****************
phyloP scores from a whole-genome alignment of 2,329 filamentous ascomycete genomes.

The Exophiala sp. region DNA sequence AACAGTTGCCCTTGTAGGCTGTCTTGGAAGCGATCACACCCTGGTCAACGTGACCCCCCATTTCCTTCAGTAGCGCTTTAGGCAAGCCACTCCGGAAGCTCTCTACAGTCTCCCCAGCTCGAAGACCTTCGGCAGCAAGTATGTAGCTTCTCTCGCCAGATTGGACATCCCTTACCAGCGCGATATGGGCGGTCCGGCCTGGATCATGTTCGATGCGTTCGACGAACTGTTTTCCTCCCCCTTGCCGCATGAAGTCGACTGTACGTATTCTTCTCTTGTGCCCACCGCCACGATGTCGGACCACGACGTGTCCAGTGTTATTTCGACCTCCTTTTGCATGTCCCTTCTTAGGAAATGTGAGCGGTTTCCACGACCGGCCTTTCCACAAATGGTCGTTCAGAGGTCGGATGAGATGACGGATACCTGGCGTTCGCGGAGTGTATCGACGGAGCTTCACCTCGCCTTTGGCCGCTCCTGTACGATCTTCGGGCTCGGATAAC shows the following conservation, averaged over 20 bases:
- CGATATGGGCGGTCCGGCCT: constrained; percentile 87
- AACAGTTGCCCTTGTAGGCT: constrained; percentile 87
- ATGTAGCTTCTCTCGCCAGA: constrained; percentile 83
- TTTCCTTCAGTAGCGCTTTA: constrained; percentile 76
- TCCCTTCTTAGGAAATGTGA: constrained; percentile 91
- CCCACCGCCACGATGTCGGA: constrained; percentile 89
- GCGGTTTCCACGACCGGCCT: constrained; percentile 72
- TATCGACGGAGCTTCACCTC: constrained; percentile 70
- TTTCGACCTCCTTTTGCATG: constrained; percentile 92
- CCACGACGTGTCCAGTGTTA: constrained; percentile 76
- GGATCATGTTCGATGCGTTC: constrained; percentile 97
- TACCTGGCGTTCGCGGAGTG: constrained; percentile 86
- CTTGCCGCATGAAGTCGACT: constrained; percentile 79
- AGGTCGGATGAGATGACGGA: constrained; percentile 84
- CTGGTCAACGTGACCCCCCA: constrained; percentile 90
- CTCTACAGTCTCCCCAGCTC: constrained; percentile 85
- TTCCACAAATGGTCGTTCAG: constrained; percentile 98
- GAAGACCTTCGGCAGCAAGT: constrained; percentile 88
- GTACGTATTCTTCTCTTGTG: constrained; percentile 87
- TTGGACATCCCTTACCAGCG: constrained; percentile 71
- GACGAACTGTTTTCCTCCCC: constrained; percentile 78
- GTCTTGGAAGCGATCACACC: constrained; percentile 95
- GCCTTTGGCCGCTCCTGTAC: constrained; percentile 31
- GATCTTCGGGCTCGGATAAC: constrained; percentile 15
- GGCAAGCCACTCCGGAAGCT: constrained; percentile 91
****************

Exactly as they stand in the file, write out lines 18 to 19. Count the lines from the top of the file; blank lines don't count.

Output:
- CTCTACAGTCTCCCCAGCTC: constrained; percentile 85
- TTCCACAAATGGTCGTTCAG: constrained; percentile 98